No. 2:19-cv-0341-JAM-EFB PS
ORDER AND FINDINGS AND RECOMMENDATIONS
This case, in which plaintiff is proceeding pro se, is before the undersigned pursuant to 28 U.S.C. § 636(b)(1) and Eastern District of California Local Rule 302(c)(21).
1. Defendant's motion to dismiss plaintiff's complaint pursuant to Federal Rule of Civil Procedure ("Rule") 12(b)(6). ECF No. 5.
2. Plaintiff's "Motion to Order Relevant Documentation for Public Records," which is construed as a motion to compel the production of documents. ECF No. 11.
3. Plaintiff's "Motion to Initiate Criminal Investigation," which is construed as a motion for injunctive relief. ECF No. 15.
4. Also pending is the court's May 10, 2019 order directing plaintiff to show cause why sanctions should not be imposed for failure to timely file an opposition or statement of non-opposition to defendant's motion. ECF No. 10.
For the following reasons, the order to show cause is discharged without the imposition of sanctions and plaintiff's motion to compel is denied. Further, it is recommended that defendant's motion to dismiss be granted and plaintiff's motion for injunctive relief be denied.
Because the court determined that oral argument would not materially assist in resolution of defendant's motion, it was submitted without argument pursuant to Eastern District of California Local Rule 230(g). Plaintiff failed to notice his motions for hearing in violation of Local Rule 230(c). Nevertheless, the court finds it appropriate to resolve each motion on the briefs and without oral argument. --------
I. Order to Show Cause
Defendant City of Sacramento originally noticed its motion for hearing on March 20, 2019, before the previously assigned magistrate judge. ECF No. 5. In violation of Local Rule 230(c), plaintiff failed to timely file an opposition or statement of non-opposition. Accordingly, the hearing on the motion was continued and plaintiff was ordered to show cause why sanctions should not be imposed for his failure to timely respond to the motion. ECF. No. 10. Plaintiff was also ordered to file an opposition or statement of non-opposition to the pending motion. Id.
In response, plaintiff filed two documents. The first is entitled "Motion to Order Relevant Documentation for Public Records," which the court construes as a motion to compel the production of documents. ECF No. 11. The second is entitled "Motion to Initiate Criminal Investigation," which requests an order directing the Sacramento City Police Department to resolve criminal activity occurring in the South Sacramento area. ECF No. 15. Neither filing responds to the arguments raised in defendant's motion. Nor do they show cause why sanctions should not be imposed for his failure to file an opposition or statement of non-opposition to the pending motions. Id. Nevertheless, in light of plaintiff's pro se status, the order to show cause is discharged without the imposition of sanctions.
II. Motion to Compel
Plaintiff requests that defendant be ordered to produce all police reports that have been rejected by the Sacramento City Police Department. ECF No. 11. But his motion fails to demonstrate that defendant was properly served with a request for production of documents. Nor has plaintiff shown that he attempted to meet and confer with defendant prior to filing his motion. See Fed. R. Civ. P. 37(a) (requiring a motion to compel to "include a certification that the movant has in good faith conferred or attempted to confer with the person or party failing to make disclosure or discovery . . . ."). Accordingly, plaintiff's motion to compel is denied without prejudice.
III. Motion to Dismiss
A. Rule 12(b)(6)'s Standards
A complaint may be dismissed for "failure to state a claim upon which relief may be granted." Fed. R. Civ. P. 12(b)(6). To survive a motion to dismiss for failure to state a claim, a plaintiff must allege "enough facts to state a claim to relief that is plausible on its face." Bell Atlantic Corp. v. Twombly, 550 U.S. 544, 570 (2007). A claim has "facial plausibility when the plaintiff pleads factual content that allows the court to draw the reasonable inference that the defendant is liable for the misconduct alleged." Ashcroft v. Iqbal, 556 U.S. 662, 678 (2009) (citing Twombly, 550 U.S. at 556). The plausibility standard is not akin to a "probability requirement," but it requires more than a sheer possibility that a defendant has acted unlawfully. Iqbal, 556 U.S. at 678.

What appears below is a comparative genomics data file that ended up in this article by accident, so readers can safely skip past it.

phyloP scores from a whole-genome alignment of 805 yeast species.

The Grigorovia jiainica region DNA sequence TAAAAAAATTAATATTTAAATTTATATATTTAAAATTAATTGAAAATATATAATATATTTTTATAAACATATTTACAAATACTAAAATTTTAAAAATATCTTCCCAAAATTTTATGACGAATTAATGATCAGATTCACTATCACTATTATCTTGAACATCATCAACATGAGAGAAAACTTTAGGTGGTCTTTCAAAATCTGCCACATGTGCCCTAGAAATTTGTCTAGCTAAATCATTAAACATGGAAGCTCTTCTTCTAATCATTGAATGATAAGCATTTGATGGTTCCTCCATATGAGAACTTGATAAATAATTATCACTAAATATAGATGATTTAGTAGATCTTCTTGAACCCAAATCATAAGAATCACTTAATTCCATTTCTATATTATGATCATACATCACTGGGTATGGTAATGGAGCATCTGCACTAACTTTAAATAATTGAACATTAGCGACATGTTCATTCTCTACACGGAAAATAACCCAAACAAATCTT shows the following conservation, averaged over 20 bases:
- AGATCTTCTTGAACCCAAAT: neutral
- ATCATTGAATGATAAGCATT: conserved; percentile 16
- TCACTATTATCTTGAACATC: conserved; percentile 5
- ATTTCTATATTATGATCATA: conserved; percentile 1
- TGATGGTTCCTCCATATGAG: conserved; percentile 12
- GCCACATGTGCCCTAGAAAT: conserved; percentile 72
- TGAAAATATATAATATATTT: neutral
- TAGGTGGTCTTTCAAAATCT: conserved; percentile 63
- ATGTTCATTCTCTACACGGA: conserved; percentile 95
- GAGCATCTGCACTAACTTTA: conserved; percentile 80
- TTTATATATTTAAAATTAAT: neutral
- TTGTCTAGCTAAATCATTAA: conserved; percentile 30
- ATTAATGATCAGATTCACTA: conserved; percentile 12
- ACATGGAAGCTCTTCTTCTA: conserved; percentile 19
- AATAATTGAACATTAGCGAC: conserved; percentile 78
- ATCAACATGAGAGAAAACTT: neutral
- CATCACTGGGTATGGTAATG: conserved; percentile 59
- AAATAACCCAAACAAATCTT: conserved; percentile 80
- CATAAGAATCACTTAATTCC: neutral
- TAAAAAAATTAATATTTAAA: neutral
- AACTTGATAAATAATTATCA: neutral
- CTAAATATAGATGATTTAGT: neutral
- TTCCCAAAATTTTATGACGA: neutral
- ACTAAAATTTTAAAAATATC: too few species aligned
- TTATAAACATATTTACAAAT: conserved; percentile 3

Dismissal under Rule 12(b)(6) may be based on either: (1) lack of a cognizable legal theory, or (2) insufficient facts under a cognizable legal theory. Chubb Custom Ins. Co., 710 F.3d at 956. Dismissal also is appropriate if the complaint alleges a fact that necessarily defeats the claim. Franklin v. Murphy, 745 F.2d 1221, 1228-1229 (9th Cir. 1984).
Pro se pleadings are held to a less-stringent standard than those drafted by lawyers. Erickson v. Pardus, 551 U.S. 89, 93 (2007) (per curiam). However, the Court need not accept as true unreasonable inferences or conclusory legal allegations cast in the form of factual allegations. See Ileto v. Glock Inc., 349 F.3d 1191, 1200 (9th Cir. 2003) (citing Western Mining Council v. Watt, 643 F.2d 618, 624 (9th Cir. 1981)).
For purposes of dismissal under Rule 12(b)(6), the court generally considers only allegations contained in the pleadings, exhibits attached to the complaint, and matters properly subject to judicial notice, and construes all well-pleaded material factual allegations in the light ///// most favorable to the nonmoving party. Chubb Custom Ins. Co. v. Space Sys./Loral, Inc., 710 F.3d 946, 956 (9th Cir. 2013); Akhtar v. Mesa, 698 F.3d 1202, 1212 (9th Cir. 2012).
Defendant argues that plaintiff's complaint must be dismissed because it fails to identify the events or conduct that form the basis of his claims. ECF No. 5-1 at 3.
As a threshold matter, the complaint fails to comply with Rule 8. That rule "requires a complaint to include a short and plain statement of the claim showing that the pleader is entitled to relief, in order to give the defendant fair notice of what the claim is and the grounds upon which it rests." Twombly, 550 U.S. at 554, 562-563. Rather than provide a short and plain statement for each of plaintiff's claims, the complaint contains a list of statutes followed by a discursive narrative concerning various events occurring from March 2014 through 2017. See ECF No. 1 at 7-13. For instance, plaintiff claims that in March 2014 Sacramento City police officers arranged for Adult Protective Services ("APS") to come to his home. Id. at 8. An APS employee subsequently searched the home and insisted that "retail items be put into [a] dumpster." Id. at 8. The employee also accused plaintiff of committing a "felony fire hazard." Id. at 9. Plaintiff also alleges that in July 2016, his mother was the victim of bank fraud. Id. He claims that a detective from the Sacramento Police department initially conducted an investigation, but the detective subsequently concluded it was a civil matter and ceased the investigation. Id. The complaint also describes incidences where the police ignored plaintiff's complaints about his property being stolen and a "rival gang war" that occurred in his neighborhood. Id. at 10-11.